Summer is a time of year typically associated with positive things like vacations, cookouts and warm weather. However, some people’s mental health begins to suffer in the summer – a condition known as seasonal affective disorder, or major depressive disorder with seasonal pattern. If you dread summer’s arrival, SAD could be to blame.
What Causes Summer Depression?
Many cases of seasonal affective disorder happen in fall and winter, when there is less natural light and the cold makes people want to stay indoors. Those who experience SAD during winter tend to feel lethargic and pessimistic, with changes in their sleeping and eating patterns.
Researchers who have studied seasonal depression believe it relates to sunlight and its effects on circadian rhythm, which is the 24-hour “body clock” that regulates your sleep-wake cycle. If your circadian rhythm falls out of step, it can affect your natural production of serotonin, which influences your mood, and a hormone called melatonin, which plays a role in sleep.
While people with winter SAD struggle when there is too little sun, those living with summer seasonal depression have the opposite problem. Shorter nights can interrupt your sleep habits and make you feel tired all day. In addition to the long hours of bright sunshine disrupting your sleep cycle and playing havoc with your mood, the heat and humidity could make you feel anxious or angry.
Why Might You Feel Depressed in Summertime?
If you have previously struggled with depression, any change in your routine can cause your symptoms to recur. For example, going on vacation might be overly stressful because you have trouble living in the moment and all you can think about is the work you’ll need to catch up on when you return. Other potential triggers include the stressors of needing to find child care for children who are out of school and body-image issues exacerbated by wearing seasonally appropriate clothes like shorts.
One of the hardest parts of summer depression is when everyone around you is relaxing and having fun, but you can’t seem to enjoy yourself. If that’s the case for you, you could feel added guilt about your depressive symptoms.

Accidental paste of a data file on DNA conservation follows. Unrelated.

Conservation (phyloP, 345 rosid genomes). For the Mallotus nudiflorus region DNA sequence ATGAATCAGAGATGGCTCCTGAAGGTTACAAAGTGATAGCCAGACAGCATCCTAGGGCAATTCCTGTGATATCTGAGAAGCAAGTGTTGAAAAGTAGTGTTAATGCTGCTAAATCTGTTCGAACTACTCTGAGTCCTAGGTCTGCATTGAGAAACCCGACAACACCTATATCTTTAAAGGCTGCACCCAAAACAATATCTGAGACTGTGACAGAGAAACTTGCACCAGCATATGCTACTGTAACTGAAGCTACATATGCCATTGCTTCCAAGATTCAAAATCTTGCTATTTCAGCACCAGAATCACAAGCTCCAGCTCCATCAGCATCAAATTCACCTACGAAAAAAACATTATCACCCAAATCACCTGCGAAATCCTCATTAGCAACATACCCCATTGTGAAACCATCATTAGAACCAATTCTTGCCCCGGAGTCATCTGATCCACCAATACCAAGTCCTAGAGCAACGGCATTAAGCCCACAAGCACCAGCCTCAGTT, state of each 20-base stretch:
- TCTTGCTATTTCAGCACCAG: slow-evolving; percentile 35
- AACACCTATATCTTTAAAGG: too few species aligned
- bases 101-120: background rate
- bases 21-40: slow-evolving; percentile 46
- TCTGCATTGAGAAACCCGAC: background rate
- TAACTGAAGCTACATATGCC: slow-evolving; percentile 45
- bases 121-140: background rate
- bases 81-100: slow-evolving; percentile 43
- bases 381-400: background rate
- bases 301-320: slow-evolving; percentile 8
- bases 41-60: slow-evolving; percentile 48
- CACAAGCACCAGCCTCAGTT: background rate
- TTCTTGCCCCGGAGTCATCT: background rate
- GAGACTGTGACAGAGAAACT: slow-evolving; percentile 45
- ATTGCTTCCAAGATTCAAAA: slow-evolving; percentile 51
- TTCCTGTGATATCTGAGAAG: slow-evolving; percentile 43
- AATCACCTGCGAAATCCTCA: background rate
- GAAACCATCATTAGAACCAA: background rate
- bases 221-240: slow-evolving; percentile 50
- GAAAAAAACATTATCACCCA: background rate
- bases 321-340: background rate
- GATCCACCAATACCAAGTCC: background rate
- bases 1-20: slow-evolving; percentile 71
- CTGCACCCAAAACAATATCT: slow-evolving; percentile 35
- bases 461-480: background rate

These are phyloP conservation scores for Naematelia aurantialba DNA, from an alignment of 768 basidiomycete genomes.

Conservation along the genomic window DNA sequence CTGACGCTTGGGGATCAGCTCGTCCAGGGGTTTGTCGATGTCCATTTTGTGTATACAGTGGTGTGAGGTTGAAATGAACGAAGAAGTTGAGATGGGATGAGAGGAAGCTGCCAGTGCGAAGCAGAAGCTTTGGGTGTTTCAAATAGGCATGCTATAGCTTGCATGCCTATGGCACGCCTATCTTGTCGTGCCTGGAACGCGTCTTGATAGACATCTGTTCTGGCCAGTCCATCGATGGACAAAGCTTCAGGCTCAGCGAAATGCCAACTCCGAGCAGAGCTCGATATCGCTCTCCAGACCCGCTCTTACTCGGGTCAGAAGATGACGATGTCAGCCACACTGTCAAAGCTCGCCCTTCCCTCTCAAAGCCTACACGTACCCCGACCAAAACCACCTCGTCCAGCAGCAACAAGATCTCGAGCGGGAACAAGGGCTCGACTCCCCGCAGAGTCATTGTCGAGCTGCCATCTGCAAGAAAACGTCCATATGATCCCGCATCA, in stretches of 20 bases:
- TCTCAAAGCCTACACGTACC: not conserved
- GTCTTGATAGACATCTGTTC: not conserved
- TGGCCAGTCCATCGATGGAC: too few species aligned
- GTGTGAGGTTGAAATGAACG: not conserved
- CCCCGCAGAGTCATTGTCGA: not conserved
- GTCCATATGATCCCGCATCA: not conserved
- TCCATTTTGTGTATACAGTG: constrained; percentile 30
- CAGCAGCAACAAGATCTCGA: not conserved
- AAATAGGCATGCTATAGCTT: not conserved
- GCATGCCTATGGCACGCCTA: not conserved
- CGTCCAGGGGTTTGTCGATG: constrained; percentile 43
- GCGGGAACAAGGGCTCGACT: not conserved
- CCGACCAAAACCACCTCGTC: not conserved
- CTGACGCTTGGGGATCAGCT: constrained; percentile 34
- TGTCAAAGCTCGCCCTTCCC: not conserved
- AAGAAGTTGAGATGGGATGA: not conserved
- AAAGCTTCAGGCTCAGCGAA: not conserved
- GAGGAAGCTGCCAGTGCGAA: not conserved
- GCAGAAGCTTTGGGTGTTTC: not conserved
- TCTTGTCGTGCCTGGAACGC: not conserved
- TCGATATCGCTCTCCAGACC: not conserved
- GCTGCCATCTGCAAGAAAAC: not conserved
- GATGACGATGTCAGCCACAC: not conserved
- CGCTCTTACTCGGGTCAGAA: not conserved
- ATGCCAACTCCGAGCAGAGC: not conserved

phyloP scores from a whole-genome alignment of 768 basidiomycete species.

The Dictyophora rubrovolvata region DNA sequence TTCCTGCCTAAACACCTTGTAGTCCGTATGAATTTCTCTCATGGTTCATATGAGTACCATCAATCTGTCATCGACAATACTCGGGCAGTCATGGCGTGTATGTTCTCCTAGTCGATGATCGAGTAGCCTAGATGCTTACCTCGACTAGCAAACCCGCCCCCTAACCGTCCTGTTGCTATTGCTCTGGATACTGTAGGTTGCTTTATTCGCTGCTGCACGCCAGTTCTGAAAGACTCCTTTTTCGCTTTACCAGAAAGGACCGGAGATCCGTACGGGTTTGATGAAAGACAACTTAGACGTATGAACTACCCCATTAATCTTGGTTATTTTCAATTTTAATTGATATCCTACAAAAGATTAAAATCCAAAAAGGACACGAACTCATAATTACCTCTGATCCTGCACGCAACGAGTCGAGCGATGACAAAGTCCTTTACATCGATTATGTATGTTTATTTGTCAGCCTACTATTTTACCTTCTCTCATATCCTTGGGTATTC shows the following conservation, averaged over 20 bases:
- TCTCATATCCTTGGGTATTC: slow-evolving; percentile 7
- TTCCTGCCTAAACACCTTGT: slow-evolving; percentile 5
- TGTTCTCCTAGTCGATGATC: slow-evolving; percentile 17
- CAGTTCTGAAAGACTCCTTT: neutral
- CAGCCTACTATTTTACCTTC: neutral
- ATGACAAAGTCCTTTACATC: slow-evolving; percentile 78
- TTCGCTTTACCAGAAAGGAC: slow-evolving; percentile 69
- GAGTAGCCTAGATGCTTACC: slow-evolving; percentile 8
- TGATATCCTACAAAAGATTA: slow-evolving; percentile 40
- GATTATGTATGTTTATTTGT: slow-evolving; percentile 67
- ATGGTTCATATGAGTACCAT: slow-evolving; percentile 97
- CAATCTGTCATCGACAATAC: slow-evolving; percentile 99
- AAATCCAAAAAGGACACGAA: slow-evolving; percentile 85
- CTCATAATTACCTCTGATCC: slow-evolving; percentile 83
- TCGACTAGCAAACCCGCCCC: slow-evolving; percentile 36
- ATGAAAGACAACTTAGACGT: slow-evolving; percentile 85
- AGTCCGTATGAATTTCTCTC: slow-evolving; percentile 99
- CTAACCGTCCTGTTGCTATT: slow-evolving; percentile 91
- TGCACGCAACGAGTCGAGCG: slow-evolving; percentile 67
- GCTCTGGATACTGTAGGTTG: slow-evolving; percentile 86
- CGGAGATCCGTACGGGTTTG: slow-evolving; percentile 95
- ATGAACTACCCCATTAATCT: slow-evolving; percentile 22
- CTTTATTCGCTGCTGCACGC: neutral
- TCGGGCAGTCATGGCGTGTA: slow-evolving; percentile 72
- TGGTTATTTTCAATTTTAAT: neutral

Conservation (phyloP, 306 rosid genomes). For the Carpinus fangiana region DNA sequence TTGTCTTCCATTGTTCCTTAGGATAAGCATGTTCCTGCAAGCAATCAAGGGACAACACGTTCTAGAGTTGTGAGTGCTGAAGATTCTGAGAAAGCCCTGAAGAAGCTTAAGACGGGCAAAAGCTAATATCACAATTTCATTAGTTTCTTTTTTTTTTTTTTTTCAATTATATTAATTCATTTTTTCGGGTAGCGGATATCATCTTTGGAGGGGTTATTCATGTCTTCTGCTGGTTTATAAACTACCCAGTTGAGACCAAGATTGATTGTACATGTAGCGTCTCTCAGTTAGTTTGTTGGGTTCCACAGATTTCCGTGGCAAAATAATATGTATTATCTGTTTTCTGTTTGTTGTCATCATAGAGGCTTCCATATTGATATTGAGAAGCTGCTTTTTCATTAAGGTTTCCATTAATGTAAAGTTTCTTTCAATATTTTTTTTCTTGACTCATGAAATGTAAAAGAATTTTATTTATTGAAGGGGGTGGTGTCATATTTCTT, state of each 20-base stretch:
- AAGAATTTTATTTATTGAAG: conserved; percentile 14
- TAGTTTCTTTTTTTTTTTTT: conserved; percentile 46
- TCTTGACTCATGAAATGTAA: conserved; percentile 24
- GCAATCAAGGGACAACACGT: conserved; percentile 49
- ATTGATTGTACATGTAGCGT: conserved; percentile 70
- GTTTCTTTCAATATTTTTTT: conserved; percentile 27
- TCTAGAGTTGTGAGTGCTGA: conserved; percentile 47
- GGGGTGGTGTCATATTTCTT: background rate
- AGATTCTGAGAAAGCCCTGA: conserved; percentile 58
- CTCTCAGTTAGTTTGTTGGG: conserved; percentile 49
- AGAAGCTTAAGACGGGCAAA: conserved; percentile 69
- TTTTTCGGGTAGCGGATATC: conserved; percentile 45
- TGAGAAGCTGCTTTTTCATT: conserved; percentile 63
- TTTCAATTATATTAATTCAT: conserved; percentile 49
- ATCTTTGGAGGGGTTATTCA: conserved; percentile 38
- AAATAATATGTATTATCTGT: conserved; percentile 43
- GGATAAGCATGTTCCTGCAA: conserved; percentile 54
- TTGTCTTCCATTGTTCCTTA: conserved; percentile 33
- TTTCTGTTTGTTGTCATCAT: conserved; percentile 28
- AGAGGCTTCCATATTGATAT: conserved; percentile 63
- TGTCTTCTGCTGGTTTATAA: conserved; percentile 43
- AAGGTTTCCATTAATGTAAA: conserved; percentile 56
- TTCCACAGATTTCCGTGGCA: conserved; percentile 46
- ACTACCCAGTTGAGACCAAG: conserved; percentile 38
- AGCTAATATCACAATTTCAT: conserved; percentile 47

How to Get Help for Summer Depression
If you experience a change in your mood that lasts two weeks or more, make an appointment with a mental health professional. They may diagnose and treat you for summer seasonal depression if you have symptoms of major depressive disorder, have had depressive episodes for at least two summers in a row and tend to feel more depressed during the summer than at any other time of year.
Sometimes, the coping mechanisms people use to manage seasonal depression aren’t healthy, and excessively engaging in them can lead to hard-to-break habits. A therapist can help you avoid falling into harmful ruts like these:
- Overeating because you’re bored
- Wasting time on video games or social media
- Spending more money than you can afford
- Binge drinking or misusing drugs
- Neglecting beneficial self-care
How to Get Help for a Co-Occurring Disorder
People with depression are also more vulnerable to developing substance use disorders. Because the two conditions eventually become inseparable, successfully treating them involves addressing them simultaneously. At Cumberland Heights, we offer a dual-diagnosis treatment program specifically designed to help our clients succeed with their recovery goals.
Our whole-person assessment considers your health history, current condition, safety and ability to engage in our programming. To learn more, request help today.